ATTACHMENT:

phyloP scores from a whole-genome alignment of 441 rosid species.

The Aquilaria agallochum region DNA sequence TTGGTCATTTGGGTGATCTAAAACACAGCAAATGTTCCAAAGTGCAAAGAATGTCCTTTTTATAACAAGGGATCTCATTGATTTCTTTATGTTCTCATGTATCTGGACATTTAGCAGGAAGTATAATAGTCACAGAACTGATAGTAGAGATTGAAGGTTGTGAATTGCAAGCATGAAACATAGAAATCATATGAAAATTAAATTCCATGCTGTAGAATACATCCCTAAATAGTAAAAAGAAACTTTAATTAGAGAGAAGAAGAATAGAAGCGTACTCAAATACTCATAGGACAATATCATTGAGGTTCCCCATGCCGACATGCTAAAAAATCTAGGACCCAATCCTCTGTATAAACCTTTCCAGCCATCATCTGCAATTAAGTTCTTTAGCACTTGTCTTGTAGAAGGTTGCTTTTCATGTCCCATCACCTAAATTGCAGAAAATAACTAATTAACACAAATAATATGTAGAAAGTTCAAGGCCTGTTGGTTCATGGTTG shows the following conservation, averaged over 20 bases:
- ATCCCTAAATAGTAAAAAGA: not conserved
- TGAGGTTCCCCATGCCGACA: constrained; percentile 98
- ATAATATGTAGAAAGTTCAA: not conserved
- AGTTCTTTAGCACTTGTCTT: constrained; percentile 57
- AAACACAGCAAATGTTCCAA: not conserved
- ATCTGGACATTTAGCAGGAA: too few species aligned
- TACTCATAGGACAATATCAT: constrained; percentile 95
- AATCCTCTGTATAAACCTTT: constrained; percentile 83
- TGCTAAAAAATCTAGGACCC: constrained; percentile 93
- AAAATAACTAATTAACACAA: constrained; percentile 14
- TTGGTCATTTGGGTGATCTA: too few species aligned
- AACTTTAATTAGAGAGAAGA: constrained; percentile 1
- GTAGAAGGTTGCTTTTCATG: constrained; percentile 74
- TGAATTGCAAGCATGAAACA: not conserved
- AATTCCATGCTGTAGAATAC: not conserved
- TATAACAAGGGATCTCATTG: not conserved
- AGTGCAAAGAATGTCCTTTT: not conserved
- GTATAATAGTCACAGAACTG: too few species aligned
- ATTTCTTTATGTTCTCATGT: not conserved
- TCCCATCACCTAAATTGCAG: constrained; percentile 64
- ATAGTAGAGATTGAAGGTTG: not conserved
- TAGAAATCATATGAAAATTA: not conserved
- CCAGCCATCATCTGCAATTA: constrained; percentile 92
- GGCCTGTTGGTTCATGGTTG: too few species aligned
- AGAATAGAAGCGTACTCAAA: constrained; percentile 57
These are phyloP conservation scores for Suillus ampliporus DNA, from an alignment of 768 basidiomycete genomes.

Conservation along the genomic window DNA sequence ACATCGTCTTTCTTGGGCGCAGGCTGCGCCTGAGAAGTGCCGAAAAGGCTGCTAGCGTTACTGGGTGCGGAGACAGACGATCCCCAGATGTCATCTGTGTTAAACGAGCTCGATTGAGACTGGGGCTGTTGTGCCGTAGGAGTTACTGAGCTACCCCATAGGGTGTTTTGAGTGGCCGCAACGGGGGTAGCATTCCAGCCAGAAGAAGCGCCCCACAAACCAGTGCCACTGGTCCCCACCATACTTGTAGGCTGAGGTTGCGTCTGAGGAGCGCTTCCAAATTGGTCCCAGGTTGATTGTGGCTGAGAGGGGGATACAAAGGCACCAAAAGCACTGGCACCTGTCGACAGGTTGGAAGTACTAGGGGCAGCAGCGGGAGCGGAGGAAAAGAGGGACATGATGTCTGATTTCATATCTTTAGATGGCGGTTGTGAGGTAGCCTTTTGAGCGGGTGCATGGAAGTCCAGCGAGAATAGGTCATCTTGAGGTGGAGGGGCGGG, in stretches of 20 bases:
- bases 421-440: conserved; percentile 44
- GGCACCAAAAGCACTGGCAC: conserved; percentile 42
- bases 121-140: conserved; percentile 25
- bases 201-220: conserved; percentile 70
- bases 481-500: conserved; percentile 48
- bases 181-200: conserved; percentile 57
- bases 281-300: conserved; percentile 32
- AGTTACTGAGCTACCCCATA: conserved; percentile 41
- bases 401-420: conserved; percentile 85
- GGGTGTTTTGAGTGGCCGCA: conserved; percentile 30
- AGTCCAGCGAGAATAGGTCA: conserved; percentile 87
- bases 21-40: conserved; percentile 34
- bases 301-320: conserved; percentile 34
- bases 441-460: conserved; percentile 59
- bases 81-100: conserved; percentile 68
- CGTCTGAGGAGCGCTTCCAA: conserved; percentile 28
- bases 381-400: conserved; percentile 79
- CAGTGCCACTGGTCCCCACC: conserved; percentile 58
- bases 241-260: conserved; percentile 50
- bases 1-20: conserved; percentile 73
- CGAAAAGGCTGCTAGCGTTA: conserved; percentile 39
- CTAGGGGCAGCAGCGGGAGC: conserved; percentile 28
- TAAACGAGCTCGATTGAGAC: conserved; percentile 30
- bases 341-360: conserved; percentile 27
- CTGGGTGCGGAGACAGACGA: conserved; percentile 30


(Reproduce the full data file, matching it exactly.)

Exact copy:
phyloP scores from a whole-genome alignment of 441 rosid species.

The Aquilaria agallochum region DNA sequence TTGGTCATTTGGGTGATCTAAAACACAGCAAATGTTCCAAAGTGCAAAGAATGTCCTTTTTATAACAAGGGATCTCATTGATTTCTTTATGTTCTCATGTATCTGGACATTTAGCAGGAAGTATAATAGTCACAGAACTGATAGTAGAGATTGAAGGTTGTGAATTGCAAGCATGAAACATAGAAATCATATGAAAATTAAATTCCATGCTGTAGAATACATCCCTAAATAGTAAAAAGAAACTTTAATTAGAGAGAAGAAGAATAGAAGCGTACTCAAATACTCATAGGACAATATCATTGAGGTTCCCCATGCCGACATGCTAAAAAATCTAGGACCCAATCCTCTGTATAAACCTTTCCAGCCATCATCTGCAATTAAGTTCTTTAGCACTTGTCTTGTAGAAGGTTGCTTTTCATGTCCCATCACCTAAATTGCAGAAAATAACTAATTAACACAAATAATATGTAGAAAGTTCAAGGCCTGTTGGTTCATGGTTG shows the following conservation, averaged over 20 bases:
- ATCCCTAAATAGTAAAAAGA: not conserved
- TGAGGTTCCCCATGCCGACA: constrained; percentile 98
- ATAATATGTAGAAAGTTCAA: not conserved
- AGTTCTTTAGCACTTGTCTT: constrained; percentile 57
- AAACACAGCAAATGTTCCAA: not conserved
- ATCTGGACATTTAGCAGGAA: too few species aligned
- TACTCATAGGACAATATCAT: constrained; percentile 95
- AATCCTCTGTATAAACCTTT: constrained; percentile 83
- TGCTAAAAAATCTAGGACCC: constrained; percentile 93
- AAAATAACTAATTAACACAA: constrained; percentile 14
- TTGGTCATTTGGGTGATCTA: too few species aligned
- AACTTTAATTAGAGAGAAGA: constrained; percentile 1
- GTAGAAGGTTGCTTTTCATG: constrained; percentile 74
- TGAATTGCAAGCATGAAACA: not conserved
- AATTCCATGCTGTAGAATAC: not conserved
- TATAACAAGGGATCTCATTG: not conserved
- AGTGCAAAGAATGTCCTTTT: not conserved
- GTATAATAGTCACAGAACTG: too few species aligned
- ATTTCTTTATGTTCTCATGT: not conserved
- TCCCATCACCTAAATTGCAG: constrained; percentile 64
- ATAGTAGAGATTGAAGGTTG: not conserved
- TAGAAATCATATGAAAATTA: not conserved
- CCAGCCATCATCTGCAATTA: constrained; percentile 92
- GGCCTGTTGGTTCATGGTTG: too few species aligned
- AGAATAGAAGCGTACTCAAA: constrained; percentile 57
These are phyloP conservation scores for Suillus ampliporus DNA, from an alignment of 768 basidiomycete genomes.

Conservation along the genomic window DNA sequence ACATCGTCTTTCTTGGGCGCAGGCTGCGCCTGAGAAGTGCCGAAAAGGCTGCTAGCGTTACTGGGTGCGGAGACAGACGATCCCCAGATGTCATCTGTGTTAAACGAGCTCGATTGAGACTGGGGCTGTTGTGCCGTAGGAGTTACTGAGCTACCCCATAGGGTGTTTTGAGTGGCCGCAACGGGGGTAGCATTCCAGCCAGAAGAAGCGCCCCACAAACCAGTGCCACTGGTCCCCACCATACTTGTAGGCTGAGGTTGCGTCTGAGGAGCGCTTCCAAATTGGTCCCAGGTTGATTGTGGCTGAGAGGGGGATACAAAGGCACCAAAAGCACTGGCACCTGTCGACAGGTTGGAAGTACTAGGGGCAGCAGCGGGAGCGGAGGAAAAGAGGGACATGATGTCTGATTTCATATCTTTAGATGGCGGTTGTGAGGTAGCCTTTTGAGCGGGTGCATGGAAGTCCAGCGAGAATAGGTCATCTTGAGGTGGAGGGGCGGG, in stretches of 20 bases:
- bases 421-440: conserved; percentile 44
- GGCACCAAAAGCACTGGCAC: conserved; percentile 42
- bases 121-140: conserved; percentile 25
- bases 201-220: conserved; percentile 70
- bases 481-500: conserved; percentile 48
- bases 181-200: conserved; percentile 57
- bases 281-300: conserved; percentile 32
- AGTTACTGAGCTACCCCATA: conserved; percentile 41
- bases 401-420: conserved; percentile 85
- GGGTGTTTTGAGTGGCCGCA: conserved; percentile 30
- AGTCCAGCGAGAATAGGTCA: conserved; percentile 87
- bases 21-40: conserved; percentile 34
- bases 301-320: conserved; percentile 34
- bases 441-460: conserved; percentile 59
- bases 81-100: conserved; percentile 68
- CGTCTGAGGAGCGCTTCCAA: conserved; percentile 28
- bases 381-400: conserved; percentile 79
- CAGTGCCACTGGTCCCCACC: conserved; percentile 58
- bases 241-260: conserved; percentile 50
- bases 1-20: conserved; percentile 73
- CGAAAAGGCTGCTAGCGTTA: conserved; percentile 39
- CTAGGGGCAGCAGCGGGAGC: conserved; percentile 28
- TAAACGAGCTCGATTGAGAC: conserved; percentile 30
- bases 341-360: conserved; percentile 27
- CTGGGTGCGGAGACAGACGA: conserved; percentile 30